I have often heard Jews refer to Jesus as "Yoshke". Is the origin of that appellation based on halachic issues regarding mentioning names of foreign deities, or some other Jewish law or custom? When was its first recorded use?

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    I wonder if it's related to Acher, who wasn't considered a deity by anyone but who tradition doesn't want to name anyway. Commented Feb 20, 2013 at 15:21
  • Acher got his name from a story which involved him.
    – sam
    Commented Mar 10, 2013 at 18:54
  • Actually, @sam, it's probably more likely that the story was invented to explain the name. There are dozens of possible explanations as to why somebody would refer (in the third person) to another person so dismissively, but the odds that it all goes back to what a single woman said to him when the two were in a field is quite unlikely.
    – Shimon bM
    Commented Mar 13, 2013 at 2:27
  • Its a Yerushalmi in Chagigah,so not sure what you are saying.
    – sam
    Commented Mar 13, 2013 at 2:48
  • @sam - No it isn't, it's in the Bavli (Hagigah 15a). The corresponding section in the Yerushalmi (Hagigah 77b-c, 2.1) says nothing at all about how he got his name. It was the story in the Bavli to which I was referring: the one with the prostitute in the field, who knows that he is Elisha ben Abuya but who refers to him as "somebody else". That story is just that. A story. Invented to explain why he was called Acher in the Mishna, but not the actual reason for his having been called that. The actual reason is simply the Mishna's dismissiveness of him.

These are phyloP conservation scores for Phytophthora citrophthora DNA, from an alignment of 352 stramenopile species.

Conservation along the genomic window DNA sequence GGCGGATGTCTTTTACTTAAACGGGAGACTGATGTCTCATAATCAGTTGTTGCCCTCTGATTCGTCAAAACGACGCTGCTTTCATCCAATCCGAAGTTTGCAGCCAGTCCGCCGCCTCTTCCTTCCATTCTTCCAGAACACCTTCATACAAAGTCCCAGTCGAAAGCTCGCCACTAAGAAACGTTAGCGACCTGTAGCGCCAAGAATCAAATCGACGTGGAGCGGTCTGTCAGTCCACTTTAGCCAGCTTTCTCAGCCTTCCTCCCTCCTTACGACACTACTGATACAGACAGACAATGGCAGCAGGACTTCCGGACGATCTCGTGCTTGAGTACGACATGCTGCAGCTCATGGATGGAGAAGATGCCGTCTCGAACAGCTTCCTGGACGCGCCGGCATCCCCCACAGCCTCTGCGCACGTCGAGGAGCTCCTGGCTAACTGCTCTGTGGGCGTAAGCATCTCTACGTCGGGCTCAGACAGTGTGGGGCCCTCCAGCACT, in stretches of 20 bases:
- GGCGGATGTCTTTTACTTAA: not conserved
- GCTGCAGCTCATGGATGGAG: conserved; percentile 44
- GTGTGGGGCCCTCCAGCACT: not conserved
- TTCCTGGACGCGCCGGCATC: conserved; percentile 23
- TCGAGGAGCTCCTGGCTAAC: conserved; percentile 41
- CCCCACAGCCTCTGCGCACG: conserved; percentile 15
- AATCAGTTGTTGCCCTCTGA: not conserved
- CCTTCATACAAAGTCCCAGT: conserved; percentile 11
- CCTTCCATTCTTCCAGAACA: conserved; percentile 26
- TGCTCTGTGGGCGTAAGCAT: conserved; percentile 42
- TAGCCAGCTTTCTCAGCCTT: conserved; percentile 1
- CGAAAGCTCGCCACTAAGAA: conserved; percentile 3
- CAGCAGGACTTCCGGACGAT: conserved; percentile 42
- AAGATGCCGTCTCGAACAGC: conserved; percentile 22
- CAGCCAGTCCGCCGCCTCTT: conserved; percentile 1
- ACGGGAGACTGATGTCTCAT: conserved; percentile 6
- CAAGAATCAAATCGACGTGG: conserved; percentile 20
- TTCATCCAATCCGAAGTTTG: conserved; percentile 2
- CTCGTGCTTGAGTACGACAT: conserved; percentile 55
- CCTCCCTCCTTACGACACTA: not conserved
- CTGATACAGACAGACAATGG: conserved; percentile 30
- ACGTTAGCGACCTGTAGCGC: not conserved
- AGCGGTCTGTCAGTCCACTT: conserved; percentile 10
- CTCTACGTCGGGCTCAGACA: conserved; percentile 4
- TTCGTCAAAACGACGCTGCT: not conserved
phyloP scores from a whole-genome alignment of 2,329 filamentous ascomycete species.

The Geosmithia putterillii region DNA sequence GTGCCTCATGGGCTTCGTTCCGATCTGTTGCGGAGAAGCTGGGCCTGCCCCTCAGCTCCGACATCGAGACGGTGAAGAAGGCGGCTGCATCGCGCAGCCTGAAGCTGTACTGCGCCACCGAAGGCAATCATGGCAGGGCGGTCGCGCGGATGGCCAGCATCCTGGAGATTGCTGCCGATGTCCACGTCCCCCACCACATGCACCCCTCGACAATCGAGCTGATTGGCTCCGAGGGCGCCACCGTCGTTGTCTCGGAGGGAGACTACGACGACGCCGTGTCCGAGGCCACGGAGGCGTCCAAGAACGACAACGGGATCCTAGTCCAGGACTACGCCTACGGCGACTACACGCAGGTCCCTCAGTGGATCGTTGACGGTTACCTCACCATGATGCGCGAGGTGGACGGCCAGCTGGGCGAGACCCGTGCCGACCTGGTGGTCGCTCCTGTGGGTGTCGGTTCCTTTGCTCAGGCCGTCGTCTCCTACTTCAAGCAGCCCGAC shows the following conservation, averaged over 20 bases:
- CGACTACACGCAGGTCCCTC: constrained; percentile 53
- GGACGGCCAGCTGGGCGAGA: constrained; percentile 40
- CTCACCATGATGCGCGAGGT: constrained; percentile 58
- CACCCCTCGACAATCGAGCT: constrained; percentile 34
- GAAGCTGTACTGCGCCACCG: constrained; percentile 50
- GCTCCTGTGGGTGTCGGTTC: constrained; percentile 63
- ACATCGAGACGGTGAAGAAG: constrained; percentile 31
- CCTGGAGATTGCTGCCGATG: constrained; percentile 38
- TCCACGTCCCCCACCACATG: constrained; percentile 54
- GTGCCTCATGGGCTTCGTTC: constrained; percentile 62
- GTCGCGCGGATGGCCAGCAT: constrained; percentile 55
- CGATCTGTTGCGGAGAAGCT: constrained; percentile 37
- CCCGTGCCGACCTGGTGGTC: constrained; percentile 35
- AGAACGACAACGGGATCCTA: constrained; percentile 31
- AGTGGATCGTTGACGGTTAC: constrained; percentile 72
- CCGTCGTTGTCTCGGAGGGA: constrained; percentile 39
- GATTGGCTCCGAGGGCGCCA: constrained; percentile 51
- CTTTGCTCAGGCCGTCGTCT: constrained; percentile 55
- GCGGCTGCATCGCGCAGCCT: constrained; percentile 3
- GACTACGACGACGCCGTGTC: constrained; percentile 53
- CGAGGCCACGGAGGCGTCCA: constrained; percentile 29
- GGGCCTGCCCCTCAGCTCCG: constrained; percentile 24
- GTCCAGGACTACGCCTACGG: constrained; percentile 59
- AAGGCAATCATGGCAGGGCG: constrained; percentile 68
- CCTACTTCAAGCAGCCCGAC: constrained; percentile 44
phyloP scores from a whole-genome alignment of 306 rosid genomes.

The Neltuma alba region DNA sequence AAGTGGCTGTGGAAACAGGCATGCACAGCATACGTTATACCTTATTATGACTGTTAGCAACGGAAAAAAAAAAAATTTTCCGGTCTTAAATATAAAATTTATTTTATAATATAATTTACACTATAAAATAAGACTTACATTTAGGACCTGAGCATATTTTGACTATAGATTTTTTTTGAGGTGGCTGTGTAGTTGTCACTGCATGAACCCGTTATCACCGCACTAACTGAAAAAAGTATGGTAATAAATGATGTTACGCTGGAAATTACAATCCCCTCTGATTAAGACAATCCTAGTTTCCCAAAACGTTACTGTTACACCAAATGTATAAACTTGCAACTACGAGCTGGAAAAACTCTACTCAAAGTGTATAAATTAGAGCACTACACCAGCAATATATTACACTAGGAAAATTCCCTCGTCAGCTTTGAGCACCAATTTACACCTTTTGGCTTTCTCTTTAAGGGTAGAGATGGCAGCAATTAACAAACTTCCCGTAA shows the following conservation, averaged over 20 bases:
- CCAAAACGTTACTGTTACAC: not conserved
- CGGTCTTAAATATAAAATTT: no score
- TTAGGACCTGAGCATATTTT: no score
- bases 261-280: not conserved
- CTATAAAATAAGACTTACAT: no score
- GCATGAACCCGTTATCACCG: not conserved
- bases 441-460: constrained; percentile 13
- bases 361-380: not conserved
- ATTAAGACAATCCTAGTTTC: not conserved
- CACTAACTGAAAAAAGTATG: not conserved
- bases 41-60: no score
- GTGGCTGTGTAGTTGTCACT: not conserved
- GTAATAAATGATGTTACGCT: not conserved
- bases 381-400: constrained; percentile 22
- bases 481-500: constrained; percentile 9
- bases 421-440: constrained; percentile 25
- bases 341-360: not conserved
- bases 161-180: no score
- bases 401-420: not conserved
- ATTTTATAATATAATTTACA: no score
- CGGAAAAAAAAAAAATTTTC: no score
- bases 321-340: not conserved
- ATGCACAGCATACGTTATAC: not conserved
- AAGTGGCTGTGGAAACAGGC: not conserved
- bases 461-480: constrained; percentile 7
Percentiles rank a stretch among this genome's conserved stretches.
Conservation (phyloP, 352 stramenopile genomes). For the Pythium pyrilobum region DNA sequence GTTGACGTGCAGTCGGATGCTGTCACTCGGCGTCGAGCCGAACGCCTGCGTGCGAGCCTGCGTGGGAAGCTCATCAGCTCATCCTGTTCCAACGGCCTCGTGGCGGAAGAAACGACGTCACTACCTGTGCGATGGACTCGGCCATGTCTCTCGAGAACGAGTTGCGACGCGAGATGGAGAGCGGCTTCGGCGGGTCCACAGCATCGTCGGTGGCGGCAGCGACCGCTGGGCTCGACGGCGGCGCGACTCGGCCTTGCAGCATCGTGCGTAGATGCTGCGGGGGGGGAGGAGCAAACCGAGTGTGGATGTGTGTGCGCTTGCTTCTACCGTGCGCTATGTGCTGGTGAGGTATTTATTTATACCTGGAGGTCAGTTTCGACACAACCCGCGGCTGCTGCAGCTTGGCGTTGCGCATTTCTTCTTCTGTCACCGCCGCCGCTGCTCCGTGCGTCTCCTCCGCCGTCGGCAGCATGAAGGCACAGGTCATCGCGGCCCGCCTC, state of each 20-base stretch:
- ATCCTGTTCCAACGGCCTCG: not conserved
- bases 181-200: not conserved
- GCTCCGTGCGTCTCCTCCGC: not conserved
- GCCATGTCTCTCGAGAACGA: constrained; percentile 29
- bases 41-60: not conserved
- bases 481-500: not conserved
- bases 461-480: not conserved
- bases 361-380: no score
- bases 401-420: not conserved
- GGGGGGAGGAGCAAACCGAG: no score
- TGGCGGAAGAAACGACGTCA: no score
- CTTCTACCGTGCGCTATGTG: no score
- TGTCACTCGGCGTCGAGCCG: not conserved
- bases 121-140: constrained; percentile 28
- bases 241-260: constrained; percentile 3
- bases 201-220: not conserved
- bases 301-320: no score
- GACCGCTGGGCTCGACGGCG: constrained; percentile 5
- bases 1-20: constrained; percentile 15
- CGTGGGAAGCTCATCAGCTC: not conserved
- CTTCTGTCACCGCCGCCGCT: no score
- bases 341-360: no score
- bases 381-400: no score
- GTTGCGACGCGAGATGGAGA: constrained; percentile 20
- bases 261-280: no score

– Shimon bM
    Commented Mar 13, 2013 at 23:41

2 Answers 2


Yoshke is simply a Yiddish diminutive nickname for Yehoshua (Joshua, for which a parallel English nickname would be Josh). Thus, it was simply a way for European Jews to make reference to Jesus in a manner that (a) conveyed the idea that Jesus was not viewed as important and (b) not likely to be picked up on by nearby Gentiles.

I doubt there is any record of the earliest use of the name, as it was, and still is, used almost exclusively in speech.

  • You mean like shmais.com/go/img/largepics/image2524.jpg Commented Mar 13, 2013 at 0:37
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    @ShmuelBrin Yes, though that might actually be for Yoseph.
    – LazerA
    Commented Mar 13, 2013 at 1:40
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    I think it is.. Commented Mar 13, 2013 at 2:45
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    According to my reference on Ashkenazic names, Yoshke comes from Yosef, not Yehoshua, but it's often wrong. Commented Mar 13, 2013 at 3:37
  • @CharlesKoppelman I've encountered that usage as well.
    – LazerA
    Commented Mar 13, 2013 at 4:23

I believe the original term was Yoshke Pandre referring to the notion that Jesus was not fathered by Joseph, a Jew but rather a Roman centurion named Panthera. The intent is to be derogatory. There is a chapter on this in Peter Schäfer's Jesus in the Talmud

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